-It’s reasonable to assume our nutritional requirements were established in the prehistoric past. However, the question of which prehistoric past we should emulate remains. Why just the last 2 million? We’ve been evolving for about 20 million years since our last common great ape ancestor, during which our nutrient requirements and digestive physiology were set down. Therefore our hunter-gatherer days at the tail end probably had little effect. What were we eating for the first 90% of our evolution? What the rest of the great apes ended up eating—95 percent or more plants.

-This may explain why we’re so susceptible to heart disease. For most of human evolution, cholesterol may have been virtually absent from the diet. No bacon, butter, or trans fats; and massive amounts of fibre, which pulls cholesterol from the body. This could have been a problem since our body needs a certain amount of cholesterol, but our bodies evolved not only to make cholesterol, but also to preserve it and recycle it.

-If we think of the human body as a cholesterol-conserving machine, then plop it into the modern world of bacon, eggs, cheese, chicken, pork, and pastry, it’s no wonder artery-clogging heart disease is our #1 cause of death. What used to be adaptive for 90% of our evolution—holding on to cholesterol at all costs since we weren’t getting much in our diet—is today maladaptive, a liability leading to the clogging of our arteries. Our bodies just can’t handle it.

-As the editor-in-chief of the American Journal of Cardiology noted 25 years ago, no matter how much fat and cholesterol carnivores eat, they do not develop atherosclerosis. We can feed a dog 500 eggs worth of cholesterol and they just wag their tail; a dog’s body is used to eating and getting rid of excess cholesterol. Conversely, within months a fraction of that cholesterol can start clogging the arteries of animals adapted to eating a more plant-based diet.

-Even if our bodies were designed by natural selection to eat mostly fruit, greens and seeds for 90% of our evolution, why didn’t we better adapt to meat-eating in the last 10%, during the Paleolithic? We’ve had nearly 2 million years to get used to all that extra saturated fat and cholesterol. If a lifetime of eating like that clogs up nearly everyone’s arteries, why didn’t the genes of those who got heart attacks die off and get replaced by those that could live to a ripe old age with clean arteries regardless of what they ate? Because most didn’t survive into old age.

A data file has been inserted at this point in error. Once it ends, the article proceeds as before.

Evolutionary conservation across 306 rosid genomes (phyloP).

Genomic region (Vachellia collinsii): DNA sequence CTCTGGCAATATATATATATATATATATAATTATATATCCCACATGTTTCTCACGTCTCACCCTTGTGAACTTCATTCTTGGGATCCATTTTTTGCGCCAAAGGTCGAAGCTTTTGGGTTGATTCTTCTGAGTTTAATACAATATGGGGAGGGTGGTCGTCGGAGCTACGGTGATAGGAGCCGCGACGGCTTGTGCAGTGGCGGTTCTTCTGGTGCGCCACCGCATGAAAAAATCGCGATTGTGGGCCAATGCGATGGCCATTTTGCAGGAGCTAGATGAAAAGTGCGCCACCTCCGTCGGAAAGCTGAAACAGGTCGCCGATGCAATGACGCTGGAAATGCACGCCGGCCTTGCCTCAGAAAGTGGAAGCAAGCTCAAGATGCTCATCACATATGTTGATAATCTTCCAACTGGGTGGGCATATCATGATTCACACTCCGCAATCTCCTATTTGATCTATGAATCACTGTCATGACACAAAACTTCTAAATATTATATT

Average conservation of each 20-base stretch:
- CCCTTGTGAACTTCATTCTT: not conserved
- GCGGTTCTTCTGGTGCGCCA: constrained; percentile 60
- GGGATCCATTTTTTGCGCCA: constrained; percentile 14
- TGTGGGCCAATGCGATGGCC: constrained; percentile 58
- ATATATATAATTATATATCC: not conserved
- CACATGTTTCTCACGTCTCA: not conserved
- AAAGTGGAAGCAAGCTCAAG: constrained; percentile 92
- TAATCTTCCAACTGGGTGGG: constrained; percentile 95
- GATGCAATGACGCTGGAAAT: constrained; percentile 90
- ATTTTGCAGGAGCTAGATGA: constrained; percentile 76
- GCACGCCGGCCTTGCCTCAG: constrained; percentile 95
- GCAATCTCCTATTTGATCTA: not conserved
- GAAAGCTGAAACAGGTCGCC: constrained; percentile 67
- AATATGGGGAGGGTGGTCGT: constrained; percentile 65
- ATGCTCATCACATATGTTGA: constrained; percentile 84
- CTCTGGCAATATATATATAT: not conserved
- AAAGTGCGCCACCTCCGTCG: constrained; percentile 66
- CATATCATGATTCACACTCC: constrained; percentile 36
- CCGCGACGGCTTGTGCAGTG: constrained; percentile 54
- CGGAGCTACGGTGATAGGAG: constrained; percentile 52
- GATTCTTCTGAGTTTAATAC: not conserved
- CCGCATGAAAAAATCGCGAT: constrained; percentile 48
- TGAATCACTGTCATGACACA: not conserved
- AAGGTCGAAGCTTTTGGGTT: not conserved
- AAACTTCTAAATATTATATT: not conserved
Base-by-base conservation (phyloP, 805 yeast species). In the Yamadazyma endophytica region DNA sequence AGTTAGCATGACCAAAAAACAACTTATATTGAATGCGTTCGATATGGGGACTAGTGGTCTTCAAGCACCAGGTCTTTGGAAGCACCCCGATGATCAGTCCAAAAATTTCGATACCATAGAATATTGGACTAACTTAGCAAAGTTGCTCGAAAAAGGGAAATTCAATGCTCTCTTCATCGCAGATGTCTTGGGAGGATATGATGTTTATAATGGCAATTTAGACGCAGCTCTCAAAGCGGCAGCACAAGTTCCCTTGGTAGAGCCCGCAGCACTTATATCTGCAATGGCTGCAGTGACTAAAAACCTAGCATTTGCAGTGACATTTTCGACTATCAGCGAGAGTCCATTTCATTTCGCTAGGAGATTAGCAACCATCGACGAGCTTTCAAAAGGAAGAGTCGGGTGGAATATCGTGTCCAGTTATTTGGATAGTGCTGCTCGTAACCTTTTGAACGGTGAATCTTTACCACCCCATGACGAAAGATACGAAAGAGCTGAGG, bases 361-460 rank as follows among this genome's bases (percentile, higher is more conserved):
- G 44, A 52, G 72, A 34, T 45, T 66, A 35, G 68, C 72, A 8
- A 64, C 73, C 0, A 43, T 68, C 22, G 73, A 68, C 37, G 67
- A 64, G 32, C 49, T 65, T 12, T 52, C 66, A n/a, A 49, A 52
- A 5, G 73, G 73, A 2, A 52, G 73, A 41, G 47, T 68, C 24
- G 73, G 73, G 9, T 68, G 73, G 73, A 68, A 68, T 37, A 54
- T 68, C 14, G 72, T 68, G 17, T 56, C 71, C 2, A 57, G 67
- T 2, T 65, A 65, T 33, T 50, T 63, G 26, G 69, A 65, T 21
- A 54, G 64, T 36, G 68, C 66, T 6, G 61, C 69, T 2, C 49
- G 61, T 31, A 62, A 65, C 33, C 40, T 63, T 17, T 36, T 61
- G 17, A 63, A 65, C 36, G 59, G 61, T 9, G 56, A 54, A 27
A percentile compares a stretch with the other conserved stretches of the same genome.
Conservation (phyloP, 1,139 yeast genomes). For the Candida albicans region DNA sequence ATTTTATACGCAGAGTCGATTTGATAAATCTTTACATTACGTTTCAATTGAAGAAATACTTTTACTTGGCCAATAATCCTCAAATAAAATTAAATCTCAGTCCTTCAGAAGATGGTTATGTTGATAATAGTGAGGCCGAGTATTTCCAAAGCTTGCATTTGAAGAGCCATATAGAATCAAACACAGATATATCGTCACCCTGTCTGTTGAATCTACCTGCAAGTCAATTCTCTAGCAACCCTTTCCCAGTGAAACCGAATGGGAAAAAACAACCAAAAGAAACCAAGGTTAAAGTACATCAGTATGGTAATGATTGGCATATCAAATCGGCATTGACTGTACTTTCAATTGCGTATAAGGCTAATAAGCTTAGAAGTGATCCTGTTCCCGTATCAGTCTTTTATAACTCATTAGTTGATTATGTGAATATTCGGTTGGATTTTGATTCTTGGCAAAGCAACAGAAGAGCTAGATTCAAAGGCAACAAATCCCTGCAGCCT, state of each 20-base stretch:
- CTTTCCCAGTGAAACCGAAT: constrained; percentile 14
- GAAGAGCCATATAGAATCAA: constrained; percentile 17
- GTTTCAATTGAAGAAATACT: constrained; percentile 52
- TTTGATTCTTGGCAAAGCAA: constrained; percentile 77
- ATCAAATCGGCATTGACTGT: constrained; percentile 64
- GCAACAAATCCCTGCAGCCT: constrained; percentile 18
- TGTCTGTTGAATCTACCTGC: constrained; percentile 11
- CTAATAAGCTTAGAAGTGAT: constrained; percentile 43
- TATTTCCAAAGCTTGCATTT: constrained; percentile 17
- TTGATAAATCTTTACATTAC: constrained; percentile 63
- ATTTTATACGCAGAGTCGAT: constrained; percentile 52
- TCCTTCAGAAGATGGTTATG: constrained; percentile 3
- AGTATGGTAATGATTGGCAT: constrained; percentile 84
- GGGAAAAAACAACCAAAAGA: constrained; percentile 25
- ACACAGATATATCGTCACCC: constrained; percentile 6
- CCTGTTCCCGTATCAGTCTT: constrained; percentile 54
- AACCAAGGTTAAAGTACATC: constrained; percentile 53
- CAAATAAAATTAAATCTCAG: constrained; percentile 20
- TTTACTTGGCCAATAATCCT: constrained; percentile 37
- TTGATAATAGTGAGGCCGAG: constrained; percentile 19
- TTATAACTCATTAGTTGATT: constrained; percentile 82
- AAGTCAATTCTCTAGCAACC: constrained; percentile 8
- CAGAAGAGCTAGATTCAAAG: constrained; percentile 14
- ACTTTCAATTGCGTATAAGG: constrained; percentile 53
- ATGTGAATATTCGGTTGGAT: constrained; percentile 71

-Most prehistoric peoples didn’t live long enough to get heart attacks. When the average life expectancy is 25 years old, then the genes that get passed along are those that can live to reproductive age by any means necessary, and that means not dying of starvation. The more calories in food, the better. Eating lots of bone marrow and brains, human or otherwise, would have a selective advantage. If we only have to live long enough to get our kids to puberty to pass along our genes, then we don’t have to evolve any protections against the ravages of chronic disease.

-To find a population nearly free of chronic disease in old age, we don’t have to go back a million years. In the 20th century, networks of missionary hospitals in rural Africa found coronary artery disease virtually absent, and not just heart disease, but high blood pressure, stroke, diabetes, common cancers, and more. In a sense, these populations in rural China and Africa were eating the type of diet we’ve been eating for 90% of the last 20 million years, a diet almost exclusively of plant foods.

-How do we know it was their diet and not something else? In the 25 year update to their original paleo paper, the authors tried to clarify that they did not then and do not now propose that people adopt a particular diet just based on what our ancient ancestors ate. Dietary recommendations must be put to the test. That’s why the pioneering research from Pritikin, Ornish, and Esselstyn is so important, showing that plant-based diets can not only stop heart disease but have been proven to reverse it in the majority of patients. Indeed, it’s the only diet that ever has.

-Wishing my readers happy holidays and best wishes for a happy, prosperous and healthy 2017! The newsletter will recommence on January 7,2017.